Probablility in Investing
How Market Timing Works
Long-Only Versus Long & Short
All investing involves uncertainty and probability. Most of the time we don’t actually estimate numerical probability, but it’s always there. When we buy a stock or a mutual fund or an ETF, we never know whether it will be profitable, but we are implicitly betting that the probability of gain is greater than the probability of loss.
To build confidence in those probabilities, it pays to see many occasions of how similar bets worked out in the past. No two market bets are ever identical, but if the decision criteria are fairly definite, we can identify prior occasions that were pretty much the same as whatever opportunities we’re facing today. And if we follow those criteria rigorously, we “know” how things will turn out on average. And knowing that, we don’t have to worry about individual instances.
This is what an actuary does; an actuary applies criteria to estimate probabilities, and then relies on the law of large numbers to take care of the outcome. If your house has alarms, and is not too far from fire services (and other conditions), the actuary “knows” how likely it is to burn down. Then if the company insures many houses in similar condition, the actuary “knows” how many will burn. If the company insures your house today, and it burns down next week, it’s unfortunate, but not especially troubling to the insurer. It’s just one outcome of many.
Investors should think like actuaries. Build enough prior experience to create reliable decision criteria and use probablility in investing, so you’ll know what to expect on average. Then follow those criteria closely and continuously, and let the law of large numbers go to work for you. One example of this principle can be seen in the timing component of our Cabot ETF Investing System.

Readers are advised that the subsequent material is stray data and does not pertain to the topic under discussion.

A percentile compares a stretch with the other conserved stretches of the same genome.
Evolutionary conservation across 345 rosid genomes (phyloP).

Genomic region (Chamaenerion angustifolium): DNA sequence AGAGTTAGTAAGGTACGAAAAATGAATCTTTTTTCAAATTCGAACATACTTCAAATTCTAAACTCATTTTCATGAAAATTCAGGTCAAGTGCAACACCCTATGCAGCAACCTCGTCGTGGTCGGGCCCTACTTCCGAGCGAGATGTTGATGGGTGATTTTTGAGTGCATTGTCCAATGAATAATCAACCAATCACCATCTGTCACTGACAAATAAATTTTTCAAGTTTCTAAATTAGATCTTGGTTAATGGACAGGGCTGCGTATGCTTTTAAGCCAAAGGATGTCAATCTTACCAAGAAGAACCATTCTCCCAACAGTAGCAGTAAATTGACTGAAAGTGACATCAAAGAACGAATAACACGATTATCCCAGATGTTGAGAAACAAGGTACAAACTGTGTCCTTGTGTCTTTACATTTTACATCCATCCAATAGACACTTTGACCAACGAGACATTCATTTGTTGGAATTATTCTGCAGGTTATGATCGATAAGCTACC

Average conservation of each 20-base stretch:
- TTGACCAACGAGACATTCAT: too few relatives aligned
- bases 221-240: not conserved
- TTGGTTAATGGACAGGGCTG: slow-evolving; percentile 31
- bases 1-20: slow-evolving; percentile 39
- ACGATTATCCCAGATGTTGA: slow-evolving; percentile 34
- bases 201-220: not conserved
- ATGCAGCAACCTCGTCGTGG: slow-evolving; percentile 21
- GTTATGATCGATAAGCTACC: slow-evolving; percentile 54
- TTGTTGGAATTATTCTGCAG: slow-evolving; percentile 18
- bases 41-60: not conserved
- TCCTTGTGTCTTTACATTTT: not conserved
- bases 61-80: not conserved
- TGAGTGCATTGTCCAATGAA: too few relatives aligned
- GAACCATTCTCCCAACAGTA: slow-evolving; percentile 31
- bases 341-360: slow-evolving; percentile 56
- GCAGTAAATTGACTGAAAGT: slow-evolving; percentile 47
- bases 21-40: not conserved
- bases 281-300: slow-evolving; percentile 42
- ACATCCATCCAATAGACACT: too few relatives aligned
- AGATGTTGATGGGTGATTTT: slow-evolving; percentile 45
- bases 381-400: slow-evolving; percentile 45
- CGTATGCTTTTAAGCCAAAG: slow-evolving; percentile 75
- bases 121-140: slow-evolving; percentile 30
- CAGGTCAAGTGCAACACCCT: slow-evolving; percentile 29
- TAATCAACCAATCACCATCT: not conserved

Our Market Timing Model
The Cabot ETF Investing System uses a market-timing model to determine when to buy and sell. The ETF System uses a separate selection model to determine which sector ETFs are most likely to be stronger than the market. Performance is reported every Tuesday. In those reports, it’s easy to see how the selection model is doing; the average of our “Favored” sectors is tabulated along with the all-sectors average and the aggregate S&P index tracker.
But it’s not so easy to see how the timing model is doing. Every week is either an up-week or a down-week. It wouldn’t make sense to say the timing model is “right” whenever the indicator is positive and the market goes up for the week (or when the indicator is negative and the market goes down); nor would it make sense to say the timing model is “wrong” whenever the indicator is positive and the market is down (or when the indicator is negative and the market is up).
A timing model can only be assessed in its performance over multiple market cycles. And our longer-term ETF performance combines both timing and selection effects. As readers sometimes ask about the timing model, I have isolated the timing-only performance and summarized it below.
First let’s see how the timing model works. The model is called the Cabot Tides indicator, and it’s based on market momentum. That means (essentially) that the model calls for continuation of whatever trend is currently under way: rising prices call for further rising prices, and falling prices call for further falling prices.
The model works because trend continuation is more prevalent than reversal. Of course, every trend eventually ends with a reversal (when the trend takes a new direction). Therefore momentum will always turn out to overstay a trend at some point. So the trick to a successful momentum model is to have the continuation period last long enough so that the give-back at the end doesn’t wipe out the gains. And the trick to doing that is to have trend-change criteria that are triggered fairly promptly…but not too promptly.